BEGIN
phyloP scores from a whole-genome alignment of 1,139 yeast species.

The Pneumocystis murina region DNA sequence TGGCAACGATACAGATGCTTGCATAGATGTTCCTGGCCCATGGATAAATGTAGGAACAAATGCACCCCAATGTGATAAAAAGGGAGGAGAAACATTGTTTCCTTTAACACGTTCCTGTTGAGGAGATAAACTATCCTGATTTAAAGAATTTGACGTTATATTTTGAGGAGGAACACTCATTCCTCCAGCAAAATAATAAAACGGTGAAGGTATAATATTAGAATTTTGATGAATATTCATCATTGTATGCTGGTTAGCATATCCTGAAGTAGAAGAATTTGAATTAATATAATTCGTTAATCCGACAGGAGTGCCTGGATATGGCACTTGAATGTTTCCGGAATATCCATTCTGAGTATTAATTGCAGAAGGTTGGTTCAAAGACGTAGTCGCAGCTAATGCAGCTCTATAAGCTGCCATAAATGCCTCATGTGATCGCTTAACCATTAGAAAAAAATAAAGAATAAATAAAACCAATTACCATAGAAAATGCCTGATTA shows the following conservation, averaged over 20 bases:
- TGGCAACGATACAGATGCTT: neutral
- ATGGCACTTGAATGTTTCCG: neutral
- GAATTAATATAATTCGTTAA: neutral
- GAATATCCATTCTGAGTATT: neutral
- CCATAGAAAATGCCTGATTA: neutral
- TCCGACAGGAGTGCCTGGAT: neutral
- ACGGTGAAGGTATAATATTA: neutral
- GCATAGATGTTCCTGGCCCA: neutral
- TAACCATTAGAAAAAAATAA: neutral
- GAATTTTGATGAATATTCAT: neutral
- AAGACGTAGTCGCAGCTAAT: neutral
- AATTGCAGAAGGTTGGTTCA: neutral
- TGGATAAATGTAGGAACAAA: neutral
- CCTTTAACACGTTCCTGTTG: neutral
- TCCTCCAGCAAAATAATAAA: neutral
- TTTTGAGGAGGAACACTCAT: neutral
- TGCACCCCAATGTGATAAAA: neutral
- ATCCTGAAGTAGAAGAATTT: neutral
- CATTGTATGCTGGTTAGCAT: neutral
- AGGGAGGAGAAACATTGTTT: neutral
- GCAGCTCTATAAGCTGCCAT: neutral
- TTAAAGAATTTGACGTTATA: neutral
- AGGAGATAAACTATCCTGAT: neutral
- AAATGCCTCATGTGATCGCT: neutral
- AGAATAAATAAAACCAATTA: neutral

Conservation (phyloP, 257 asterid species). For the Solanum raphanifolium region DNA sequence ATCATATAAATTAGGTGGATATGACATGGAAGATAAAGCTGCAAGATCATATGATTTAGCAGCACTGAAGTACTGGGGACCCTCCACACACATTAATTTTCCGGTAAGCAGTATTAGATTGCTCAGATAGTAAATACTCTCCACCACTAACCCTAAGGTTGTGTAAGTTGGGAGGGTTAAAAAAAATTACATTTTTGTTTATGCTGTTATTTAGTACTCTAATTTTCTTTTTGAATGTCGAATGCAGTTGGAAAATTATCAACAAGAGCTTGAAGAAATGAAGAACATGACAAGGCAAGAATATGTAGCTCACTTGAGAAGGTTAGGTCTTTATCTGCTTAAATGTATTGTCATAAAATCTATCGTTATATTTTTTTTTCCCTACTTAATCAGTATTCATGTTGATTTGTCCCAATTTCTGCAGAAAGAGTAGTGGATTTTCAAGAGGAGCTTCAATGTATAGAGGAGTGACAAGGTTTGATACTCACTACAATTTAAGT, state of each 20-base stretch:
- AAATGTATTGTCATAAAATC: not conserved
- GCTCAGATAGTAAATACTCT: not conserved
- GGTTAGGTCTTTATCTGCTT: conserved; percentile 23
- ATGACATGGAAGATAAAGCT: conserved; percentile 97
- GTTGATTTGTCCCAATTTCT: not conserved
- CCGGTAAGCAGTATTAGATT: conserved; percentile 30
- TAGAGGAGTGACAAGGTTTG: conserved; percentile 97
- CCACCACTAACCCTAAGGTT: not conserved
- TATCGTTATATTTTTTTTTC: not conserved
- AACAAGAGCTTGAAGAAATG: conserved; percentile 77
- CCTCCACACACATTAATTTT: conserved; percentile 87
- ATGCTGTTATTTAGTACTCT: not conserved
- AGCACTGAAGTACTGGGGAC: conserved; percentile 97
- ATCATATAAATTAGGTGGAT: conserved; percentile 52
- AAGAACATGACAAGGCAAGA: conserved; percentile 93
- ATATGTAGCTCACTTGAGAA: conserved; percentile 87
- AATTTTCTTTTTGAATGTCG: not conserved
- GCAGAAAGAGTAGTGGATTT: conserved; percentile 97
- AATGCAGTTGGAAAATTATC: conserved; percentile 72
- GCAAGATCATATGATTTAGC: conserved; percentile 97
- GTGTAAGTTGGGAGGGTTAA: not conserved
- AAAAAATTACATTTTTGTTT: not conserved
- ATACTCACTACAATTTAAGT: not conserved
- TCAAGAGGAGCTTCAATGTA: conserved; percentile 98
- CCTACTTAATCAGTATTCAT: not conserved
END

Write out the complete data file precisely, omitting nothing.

phyloP scores from a whole-genome alignment of 1,139 yeast species.

The Pneumocystis murina region DNA sequence TGGCAACGATACAGATGCTTGCATAGATGTTCCTGGCCCATGGATAAATGTAGGAACAAATGCACCCCAATGTGATAAAAAGGGAGGAGAAACATTGTTTCCTTTAACACGTTCCTGTTGAGGAGATAAACTATCCTGATTTAAAGAATTTGACGTTATATTTTGAGGAGGAACACTCATTCCTCCAGCAAAATAATAAAACGGTGAAGGTATAATATTAGAATTTTGATGAATATTCATCATTGTATGCTGGTTAGCATATCCTGAAGTAGAAGAATTTGAATTAATATAATTCGTTAATCCGACAGGAGTGCCTGGATATGGCACTTGAATGTTTCCGGAATATCCATTCTGAGTATTAATTGCAGAAGGTTGGTTCAAAGACGTAGTCGCAGCTAATGCAGCTCTATAAGCTGCCATAAATGCCTCATGTGATCGCTTAACCATTAGAAAAAAATAAAGAATAAATAAAACCAATTACCATAGAAAATGCCTGATTA shows the following conservation, averaged over 20 bases:
- TGGCAACGATACAGATGCTT: neutral
- ATGGCACTTGAATGTTTCCG: neutral
- GAATTAATATAATTCGTTAA: neutral
- GAATATCCATTCTGAGTATT: neutral
- CCATAGAAAATGCCTGATTA: neutral
- TCCGACAGGAGTGCCTGGAT: neutral
- ACGGTGAAGGTATAATATTA: neutral
- GCATAGATGTTCCTGGCCCA: neutral
- TAACCATTAGAAAAAAATAA: neutral
- GAATTTTGATGAATATTCAT: neutral
- AAGACGTAGTCGCAGCTAAT: neutral
- AATTGCAGAAGGTTGGTTCA: neutral
- TGGATAAATGTAGGAACAAA: neutral
- CCTTTAACACGTTCCTGTTG: neutral
- TCCTCCAGCAAAATAATAAA: neutral
- TTTTGAGGAGGAACACTCAT: neutral
- TGCACCCCAATGTGATAAAA: neutral
- ATCCTGAAGTAGAAGAATTT: neutral
- CATTGTATGCTGGTTAGCAT: neutral
- AGGGAGGAGAAACATTGTTT: neutral
- GCAGCTCTATAAGCTGCCAT: neutral
- TTAAAGAATTTGACGTTATA: neutral
- AGGAGATAAACTATCCTGAT: neutral
- AAATGCCTCATGTGATCGCT: neutral
- AGAATAAATAAAACCAATTA: neutral

Conservation (phyloP, 257 asterid species). For the Solanum raphanifolium region DNA sequence ATCATATAAATTAGGTGGATATGACATGGAAGATAAAGCTGCAAGATCATATGATTTAGCAGCACTGAAGTACTGGGGACCCTCCACACACATTAATTTTCCGGTAAGCAGTATTAGATTGCTCAGATAGTAAATACTCTCCACCACTAACCCTAAGGTTGTGTAAGTTGGGAGGGTTAAAAAAAATTACATTTTTGTTTATGCTGTTATTTAGTACTCTAATTTTCTTTTTGAATGTCGAATGCAGTTGGAAAATTATCAACAAGAGCTTGAAGAAATGAAGAACATGACAAGGCAAGAATATGTAGCTCACTTGAGAAGGTTAGGTCTTTATCTGCTTAAATGTATTGTCATAAAATCTATCGTTATATTTTTTTTTCCCTACTTAATCAGTATTCATGTTGATTTGTCCCAATTTCTGCAGAAAGAGTAGTGGATTTTCAAGAGGAGCTTCAATGTATAGAGGAGTGACAAGGTTTGATACTCACTACAATTTAAGT, state of each 20-base stretch:
- AAATGTATTGTCATAAAATC: not conserved
- GCTCAGATAGTAAATACTCT: not conserved
- GGTTAGGTCTTTATCTGCTT: conserved; percentile 23
- ATGACATGGAAGATAAAGCT: conserved; percentile 97
- GTTGATTTGTCCCAATTTCT: not conserved
- CCGGTAAGCAGTATTAGATT: conserved; percentile 30
- TAGAGGAGTGACAAGGTTTG: conserved; percentile 97
- CCACCACTAACCCTAAGGTT: not conserved
- TATCGTTATATTTTTTTTTC: not conserved
- AACAAGAGCTTGAAGAAATG: conserved; percentile 77
- CCTCCACACACATTAATTTT: conserved; percentile 87
- ATGCTGTTATTTAGTACTCT: not conserved
- AGCACTGAAGTACTGGGGAC: conserved; percentile 97
- ATCATATAAATTAGGTGGAT: conserved; percentile 52
- AAGAACATGACAAGGCAAGA: conserved; percentile 93
- ATATGTAGCTCACTTGAGAA: conserved; percentile 87
- AATTTTCTTTTTGAATGTCG: not conserved
- GCAGAAAGAGTAGTGGATTT: conserved; percentile 97
- AATGCAGTTGGAAAATTATC: conserved; percentile 72
- GCAAGATCATATGATTTAGC: conserved; percentile 97
- GTGTAAGTTGGGAGGGTTAA: not conserved
- AAAAAATTACATTTTTGTTT: not conserved
- ATACTCACTACAATTTAAGT: not conserved
- TCAAGAGGAGCTTCAATGTA: conserved; percentile 98
- CCTACTTAATCAGTATTCAT: not conserved